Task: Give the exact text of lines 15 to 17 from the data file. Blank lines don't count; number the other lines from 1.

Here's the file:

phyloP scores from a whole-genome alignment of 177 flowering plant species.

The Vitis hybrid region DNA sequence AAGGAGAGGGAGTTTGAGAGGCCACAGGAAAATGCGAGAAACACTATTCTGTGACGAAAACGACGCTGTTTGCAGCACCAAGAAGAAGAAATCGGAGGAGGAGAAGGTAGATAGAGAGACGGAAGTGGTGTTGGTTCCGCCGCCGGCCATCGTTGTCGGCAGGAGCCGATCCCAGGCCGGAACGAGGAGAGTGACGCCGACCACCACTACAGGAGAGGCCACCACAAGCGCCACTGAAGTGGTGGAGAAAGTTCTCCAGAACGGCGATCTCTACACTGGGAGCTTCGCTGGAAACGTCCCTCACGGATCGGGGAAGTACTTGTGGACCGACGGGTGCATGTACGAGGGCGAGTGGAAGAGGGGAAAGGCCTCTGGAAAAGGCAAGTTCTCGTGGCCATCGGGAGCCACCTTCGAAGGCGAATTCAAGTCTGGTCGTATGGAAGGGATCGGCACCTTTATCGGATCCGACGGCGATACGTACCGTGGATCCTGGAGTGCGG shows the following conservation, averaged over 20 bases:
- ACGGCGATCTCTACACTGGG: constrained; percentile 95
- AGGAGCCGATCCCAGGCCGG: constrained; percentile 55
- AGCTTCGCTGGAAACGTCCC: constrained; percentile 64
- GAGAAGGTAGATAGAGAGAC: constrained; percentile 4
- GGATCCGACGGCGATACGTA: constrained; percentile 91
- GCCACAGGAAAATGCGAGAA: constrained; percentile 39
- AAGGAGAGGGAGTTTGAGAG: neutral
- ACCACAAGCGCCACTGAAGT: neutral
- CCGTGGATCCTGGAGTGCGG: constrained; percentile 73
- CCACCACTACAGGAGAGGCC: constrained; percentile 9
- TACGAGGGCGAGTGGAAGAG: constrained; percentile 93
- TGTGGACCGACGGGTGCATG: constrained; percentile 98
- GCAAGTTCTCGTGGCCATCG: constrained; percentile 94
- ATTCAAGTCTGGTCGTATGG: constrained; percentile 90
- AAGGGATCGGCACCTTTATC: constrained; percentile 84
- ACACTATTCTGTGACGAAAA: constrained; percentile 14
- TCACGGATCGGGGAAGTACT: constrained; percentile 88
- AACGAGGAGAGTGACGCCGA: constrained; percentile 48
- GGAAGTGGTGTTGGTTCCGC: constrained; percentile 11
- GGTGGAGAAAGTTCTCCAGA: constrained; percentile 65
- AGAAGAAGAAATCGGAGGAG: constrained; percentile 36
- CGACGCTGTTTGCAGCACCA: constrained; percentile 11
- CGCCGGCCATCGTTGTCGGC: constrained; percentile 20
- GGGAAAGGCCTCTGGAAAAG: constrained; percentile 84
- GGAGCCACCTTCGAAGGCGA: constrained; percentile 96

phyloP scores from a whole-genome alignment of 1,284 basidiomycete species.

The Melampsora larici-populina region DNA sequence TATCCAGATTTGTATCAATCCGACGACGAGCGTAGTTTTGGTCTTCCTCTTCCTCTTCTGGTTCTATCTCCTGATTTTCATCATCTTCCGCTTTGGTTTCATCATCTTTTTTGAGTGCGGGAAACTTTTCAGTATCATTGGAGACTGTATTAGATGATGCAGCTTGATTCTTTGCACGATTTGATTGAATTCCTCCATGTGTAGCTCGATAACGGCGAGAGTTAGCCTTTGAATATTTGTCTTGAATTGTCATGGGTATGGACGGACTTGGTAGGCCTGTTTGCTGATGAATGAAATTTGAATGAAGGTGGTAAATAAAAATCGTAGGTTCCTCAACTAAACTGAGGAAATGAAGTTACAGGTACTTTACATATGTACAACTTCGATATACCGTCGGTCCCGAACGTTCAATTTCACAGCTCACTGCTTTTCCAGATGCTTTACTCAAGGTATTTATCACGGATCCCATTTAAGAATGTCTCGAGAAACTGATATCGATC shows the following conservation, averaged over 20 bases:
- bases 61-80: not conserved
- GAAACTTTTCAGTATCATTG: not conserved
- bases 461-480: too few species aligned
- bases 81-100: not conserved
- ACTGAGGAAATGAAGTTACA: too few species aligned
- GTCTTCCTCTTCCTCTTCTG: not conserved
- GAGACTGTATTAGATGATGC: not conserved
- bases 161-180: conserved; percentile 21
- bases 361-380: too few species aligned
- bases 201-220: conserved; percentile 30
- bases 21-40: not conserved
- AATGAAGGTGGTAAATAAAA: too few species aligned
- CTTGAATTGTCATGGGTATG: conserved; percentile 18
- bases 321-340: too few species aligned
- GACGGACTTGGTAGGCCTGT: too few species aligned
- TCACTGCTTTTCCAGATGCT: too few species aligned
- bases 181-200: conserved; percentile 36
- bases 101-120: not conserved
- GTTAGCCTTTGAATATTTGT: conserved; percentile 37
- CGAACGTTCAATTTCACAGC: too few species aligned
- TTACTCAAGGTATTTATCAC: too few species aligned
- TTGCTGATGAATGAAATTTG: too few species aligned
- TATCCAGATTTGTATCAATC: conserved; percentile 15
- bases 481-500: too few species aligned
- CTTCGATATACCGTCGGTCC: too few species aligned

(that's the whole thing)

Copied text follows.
- GCAAGTTCTCGTGGCCATCG: constrained; percentile 94
- ATTCAAGTCTGGTCGTATGG: constrained; percentile 90
- AAGGGATCGGCACCTTTATC: constrained; percentile 84